Tavo Motu‘apuaka joining brother, sister at USU


Some people want to get away from family when they go off to college.

Sione Tavo Motu‘apuaka decided to reunite with his brother and sister. The Mililani football and basketball player committed to Utah State, where older brother Hale plays football and older sister Kiana is a track and field athlete.

“I decided to stick with my family. It would be an honor to play with my brother for his last two years there. it’ll be more convenient for my family, too, when they visit,” said Motu‘apuaka, who was featured in Tuesday’s edition of the Honolulu Star-Advertiser.

Lining up in the trenches for the Aggies, one of Hawaii’s foes in the Mountain West Conference, means he will come home at least twice when USU and the Warriors meet here. It also means turning down Hawaii, San Diego State, UNLV, Utah and Washington State.

“He reminds me of Jordan Agasiva,” Mililani coach Rod York said of the former Utah Ute and All-Pac 12 Conference first-team selection. “Both are nice guys off the field, happy-go-lucky, calm demeanors, but on the field they just flip the switch. They understand the leverage game. Even though they’re big, they’re technical from the feet to the elbows to the thumbs up. That’s what separates them, the tenacity.”

Some fun facts about the 6-foot-5, 280-pound offensive lineman:

>> Coach York calls him “Tongan Elvis.” Motu‘apuaka likes to play guitar and sing.

> He is named after his uncle, Sione Tavo, a former Tonga rugby star.

> Tavo enjoys visiting his grandfather, Tony Alvarez, a retired Navy chef who sometimes makes prime rib.

Between basketball practice and this week’s Polynesian Bowl festivities (and practices), Motu‘apuaka is a busy young man.

Tavo Motu‘apuaka turned down multiple scholarship offers from the Pac 12 Conference for a chance to attend Utah State, where his older brother and sister are student-athletes. Cindy Ellen Russell/crussell@staradvertiser.com.

Lockdown staples

Top 3 movies/shows

1.” When the Game Stands Tall”

2. “McFarland, USA”

3. “The Lion King” (original)

Top 3 foods/snacks/drinks

1. Anything cooked by his grandfather.

“He always cooks a variety of things. I’ll have two pieces of prime rib, lumpia, pancit, fried rice, mashed potatoes. Yeah. I can make fried rice, but nothing like prime rib,” he said. “We’re always over at his house, so he cooks for us at least once a week. He loves to cook for us.”

2. McChicken

“I really like McDonald’s. The only modifications I’ll do if I don’t get a McChicken is a McDouble, but I’ll ad mayo and ketchup.”

3. Aiea Bowl’s tasty chicken.

“It’s fried chicken like Korean fried chicken from Zippy’s, but it’s like 10 times better.”

Top 3 music artists

1. Bob Marley – “Ride Natty Ride”

2. Makisi – “Nofo Nofo”

“He’s a Tongan artist and makes a lot of really good Tongan songs. ‘Nofo Nofo’ is a love song.”

GPA: 3.4

Favorite class/teacher: P.E.

“On a serious note, probably history or math. It’s pretty fun and interesting. Favorite teachers, I had a lot of good teachers growing up. I went to Pearl Harbor Elementary School. That was in sixth grade. They were just really nice and they made the year really fun for us.”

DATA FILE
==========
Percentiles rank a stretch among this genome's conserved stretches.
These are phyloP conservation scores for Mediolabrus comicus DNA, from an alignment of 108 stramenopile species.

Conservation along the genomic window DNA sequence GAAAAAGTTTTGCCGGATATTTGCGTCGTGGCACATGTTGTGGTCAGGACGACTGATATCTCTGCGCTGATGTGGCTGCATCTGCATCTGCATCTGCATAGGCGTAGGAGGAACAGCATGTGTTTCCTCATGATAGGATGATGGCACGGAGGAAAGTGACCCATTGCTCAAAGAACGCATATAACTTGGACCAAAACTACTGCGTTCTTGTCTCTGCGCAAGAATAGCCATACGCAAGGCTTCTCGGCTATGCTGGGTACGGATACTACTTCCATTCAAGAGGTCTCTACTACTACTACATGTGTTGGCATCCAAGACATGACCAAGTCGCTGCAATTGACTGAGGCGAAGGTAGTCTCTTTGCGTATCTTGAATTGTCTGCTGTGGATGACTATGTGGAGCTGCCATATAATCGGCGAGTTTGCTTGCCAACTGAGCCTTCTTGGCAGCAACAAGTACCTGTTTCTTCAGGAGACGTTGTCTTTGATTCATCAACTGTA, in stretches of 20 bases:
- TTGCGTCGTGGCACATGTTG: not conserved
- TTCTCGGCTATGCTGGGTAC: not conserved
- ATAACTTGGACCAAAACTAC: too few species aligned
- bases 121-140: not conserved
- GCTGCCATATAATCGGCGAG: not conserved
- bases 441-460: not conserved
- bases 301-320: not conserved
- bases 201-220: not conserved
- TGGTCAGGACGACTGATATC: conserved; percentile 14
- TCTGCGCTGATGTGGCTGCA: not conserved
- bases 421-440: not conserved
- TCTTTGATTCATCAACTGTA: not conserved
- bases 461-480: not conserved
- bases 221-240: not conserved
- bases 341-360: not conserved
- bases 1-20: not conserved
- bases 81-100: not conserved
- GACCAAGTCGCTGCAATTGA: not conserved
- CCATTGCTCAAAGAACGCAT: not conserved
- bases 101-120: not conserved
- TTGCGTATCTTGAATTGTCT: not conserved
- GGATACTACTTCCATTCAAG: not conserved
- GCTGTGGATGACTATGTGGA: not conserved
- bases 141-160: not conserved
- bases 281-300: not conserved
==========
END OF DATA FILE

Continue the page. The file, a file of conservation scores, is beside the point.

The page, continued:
Time machine

“I would probably go to the future just to see where I’m at, maybe like 10 years from now. I wouldn’t want to go too far. It would probably be boring by then. I wouldn’t want to go into the past. I don’t want to be tempted to fix anything ‘cause God does everything for a reason.”

New life skill

“Definitely how to use technology better. My junior year, everything was online (because of the pandemic). Another thing was time management because I knew I had to have really good grades and manage how to do sports at the same time.”

Favorite offensive lineman

“That’s hard. There’s a lot of guys I look up to like Penei Sewell. He’s a super young guy in the NFL right now. Quinten Nelson, he’s an absolute baller. I love his physicality. There’s this other guy, he went to Leilehua and played for Fresno (State). Now he’s playing in the NFL, Netane Muti. I love his playing style. I love to watch him.”

Favorite athlete

“Probably my uncle, Sione Tavo. That’s who I’m named after, my dad’s brother. He was on the national rugby team for Tonga back in his day. He was just a well-known rugby player, all around. He actually passed away in 2002, Jan. 19. Before I was born, my father wanted to name me after him. I was actually born on the same day he passed away, two years later, 2004.”

Shout outs

“Shout outs, man, there’s a lot of people. First off, my family, my uncle Dino (Alvarez). Shout out to my mom (Lisa Alvarez) and my dad (Sione Alaimoana Motu‘apuaka). Shout out to my grandparents. All my coaches I grew up training with, especially coach Steely (Malepeai), coach York, coach Jeff Tupea, coach Semaia (Salanoa), coach Fred Salanoa, coach Kip Akana, coach (Chris) Bisho, coach Al. Junior year I came to Miliani. Coach (Tim) Dunn, coach Hideki (Aoki). I was with coach (Brian) Derby for one year, but the year after that was COVID. A lot of coaches. Coach Whitley Fehoko, he really helped me a lot. During COVID when there was nothing to do, I ended up working out with their Trench Dawgz, falling in love with their program. Beach runs, lift weights. He’s just an amazing guy. Has a lot of love.”


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